Currently, about 15,000 cultures are remaining on earth, with about 3,000 classified as endangered. Though beneficial, modernization has some adverse side effects, including abandoning traditions and culture. Here are 11 popular cultures believed to be on the verge of extinction.

1. Drokpa

For centuries, the Drokpa of Ladakh, India, have lived by themselves as their culture forbids marrying outside the tribe ( but allows wife swapping). Additionally, many new members of this tribe have migrated from Ladakh to urban cities and abandoned their culture, contributing to the steady decline in numbers. As of 2020, there were less than 2,000 Drokpas in the valley of Ladakh.

2. Huaorani

Huaroni is a tribe that lives in the Amazon rainforests of Ecuador. Members are primarily hunters and gatherers and have stuck to this way of life for many years. They thrive in the Amazon forest because there is access to ready food, and the vegetation protects them from outsiders.

However, when crude oil was discovered in their habitats, the government started flushing the Huaorani from the Amazon forest. This conflict has caused a significant reduction in the population of the Huaorani tribe because some members fled to the cities. There are approximately 1300 Huaorani left.

3. Kalash


The Kalash is an indigenous tribe residing in Pakistan’s Chitral district. They practice a polytheist religion that resembles both Hinduism and Paganism. Muslims surround this community, so many of them have been influenced to convert their religion, leading to excommunication.

Apart from religion, military attacks targeted at the Kalash community have also caused a steady decline in their population. There are about 3,000 Kalashas left in Chitral district.

4. Tsaatan

In Nothern Mongolia, there is a herding tribe called the Tsaatan. This community relies on reindeer for meat, milk, cheese, and transportation. Like many nomadic tribes, the Tsaatan are an endangered community.

So far, the entire community has a population of about 4000 people. Many Tsaatans have been affected by modernization and have abandoned the nomadic lifestyle. The younger generation, in particular, prefers to move to the cities.

5. Nenets

A census conducted in 2010 revealed that there are only 45,000 Nenets left in Arctic Russia. This is also a nomadic tribe that relies on reindeer herding and hunting as their main economic activities. Initially, they were known as the Samoyed, which means “self-eater.” But with time, the name was changed to Nenets, which means “man.” They believe in preserving the land and its offerings.

6. Mursi

This endangered community resides along the Omo River in Ethiopia, near the border of South Sudan. The Mursi have a very unique culture. They can be identified by the wooden disc plate that they wear on their lower lips. The Mursi belongs to the Nilo-Saharan language group. Only 10,000 Mursi people are left, and almost half of the people from this tribe reside in urban areas.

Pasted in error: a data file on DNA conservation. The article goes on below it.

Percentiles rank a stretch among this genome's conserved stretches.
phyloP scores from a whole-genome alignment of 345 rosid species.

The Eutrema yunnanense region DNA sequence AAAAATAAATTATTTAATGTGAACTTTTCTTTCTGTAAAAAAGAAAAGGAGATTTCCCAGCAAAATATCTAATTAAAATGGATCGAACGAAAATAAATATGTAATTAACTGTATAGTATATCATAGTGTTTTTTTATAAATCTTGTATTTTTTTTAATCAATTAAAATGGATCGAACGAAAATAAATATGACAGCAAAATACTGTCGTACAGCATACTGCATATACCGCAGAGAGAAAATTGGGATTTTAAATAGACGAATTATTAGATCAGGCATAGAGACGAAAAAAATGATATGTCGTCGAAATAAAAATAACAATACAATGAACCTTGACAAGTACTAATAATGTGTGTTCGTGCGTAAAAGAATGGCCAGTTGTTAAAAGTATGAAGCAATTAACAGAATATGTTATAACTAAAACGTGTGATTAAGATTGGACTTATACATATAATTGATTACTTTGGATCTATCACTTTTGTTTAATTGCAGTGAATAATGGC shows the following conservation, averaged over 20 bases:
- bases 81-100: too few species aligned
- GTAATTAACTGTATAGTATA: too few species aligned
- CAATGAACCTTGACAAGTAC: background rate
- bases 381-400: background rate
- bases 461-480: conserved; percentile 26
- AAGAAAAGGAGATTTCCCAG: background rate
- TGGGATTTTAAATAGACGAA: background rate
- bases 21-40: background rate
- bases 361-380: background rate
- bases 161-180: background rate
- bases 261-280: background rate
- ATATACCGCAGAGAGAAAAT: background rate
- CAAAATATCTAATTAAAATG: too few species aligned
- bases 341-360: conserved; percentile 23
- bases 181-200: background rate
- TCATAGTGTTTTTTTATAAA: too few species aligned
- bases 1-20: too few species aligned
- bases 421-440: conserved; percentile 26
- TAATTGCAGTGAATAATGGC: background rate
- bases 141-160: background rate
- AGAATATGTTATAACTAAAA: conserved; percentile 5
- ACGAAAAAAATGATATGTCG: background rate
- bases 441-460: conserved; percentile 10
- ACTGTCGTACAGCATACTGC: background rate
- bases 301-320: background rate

7. Rabari

In India, there is a community of nomads known as the Rabari that is almost going extinct. Rabari means outsider (they picked that name because they were initially newcomers to India). For centuries, the Rabari practiced a nomadic way of life and would roam the deserts in Rajasthan, Gujarat, and Punjab.

In the age of modernization, many Rabari people decided to end the nomadic way of life and settled in some of the thriving cities in India. Today, the Rabari are semi-nomads. And as much as they practice livestock keeping and nomadism, many have settled down and started farming.

8. Lopa

The Lopa of Mustang is a Tibetan community with less than 3,500 people. It joins the list of yet another culture that has been crippled by modernization. A few years back, the Lopa were famous for their mud-brick houses with no windows; they would only make small holes to let fresh air pass through. The Lopa also practiced various economic activities such as livestock keeping, farming, and trading.

Since this culture was influenced by modernization, the Lopa stopped building their traditional structures. Today, they are building modern homes and have abandoned the mentioned cultural practices.

9. Huli

Even though the population of the Huli people is estimated to be 100,000 to 200,000, they are still in grave danger of extinction. The Huli people of New Papua Guinea flew under the radar for a long time; they were discovered in 1934. They are famous for their face painting and giant wigs.

A couple of factors are pushing the Huli community to the verge of extinction. First, other tribes in New Papua Guinea are taking advantage of the illiteracy among the Huli and are buying their land at very low prices. Secondly, their habitat is being threatened by deforestation in the exploration of natural gas.

10. Korowai

In Indonesia, the Korowai people have a population of less than 3,000. Before the 1970s, the Korowai thought they were the only human beings on earth because they had not interacted with others. They are famous for building and living in treehouses.

When the Korowai discovered other people in Indonesia, most left the community, causing a massive reduction in their population. In the 21st century, loggers and miners are the community’s most significant threats.

11. Awa

The Awa or Gauja tribe is on the verge of extinction because there are only 350 people left. This indigenous tribe in Brazil embraced a nomadic way of life when the Europeans started exploring their territory in the 1800s.

Throughout history, loggers have pushed them out of the forest. The government of Brazil has tried to prevent the Awa tribe from going extinct by building settlements for them. It also received a loan from the World Bank to buy land for the Awa tribe in 1982. Despite these measures, the population of the Awa tribe continues to decline.

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Last Update: July 7, 2024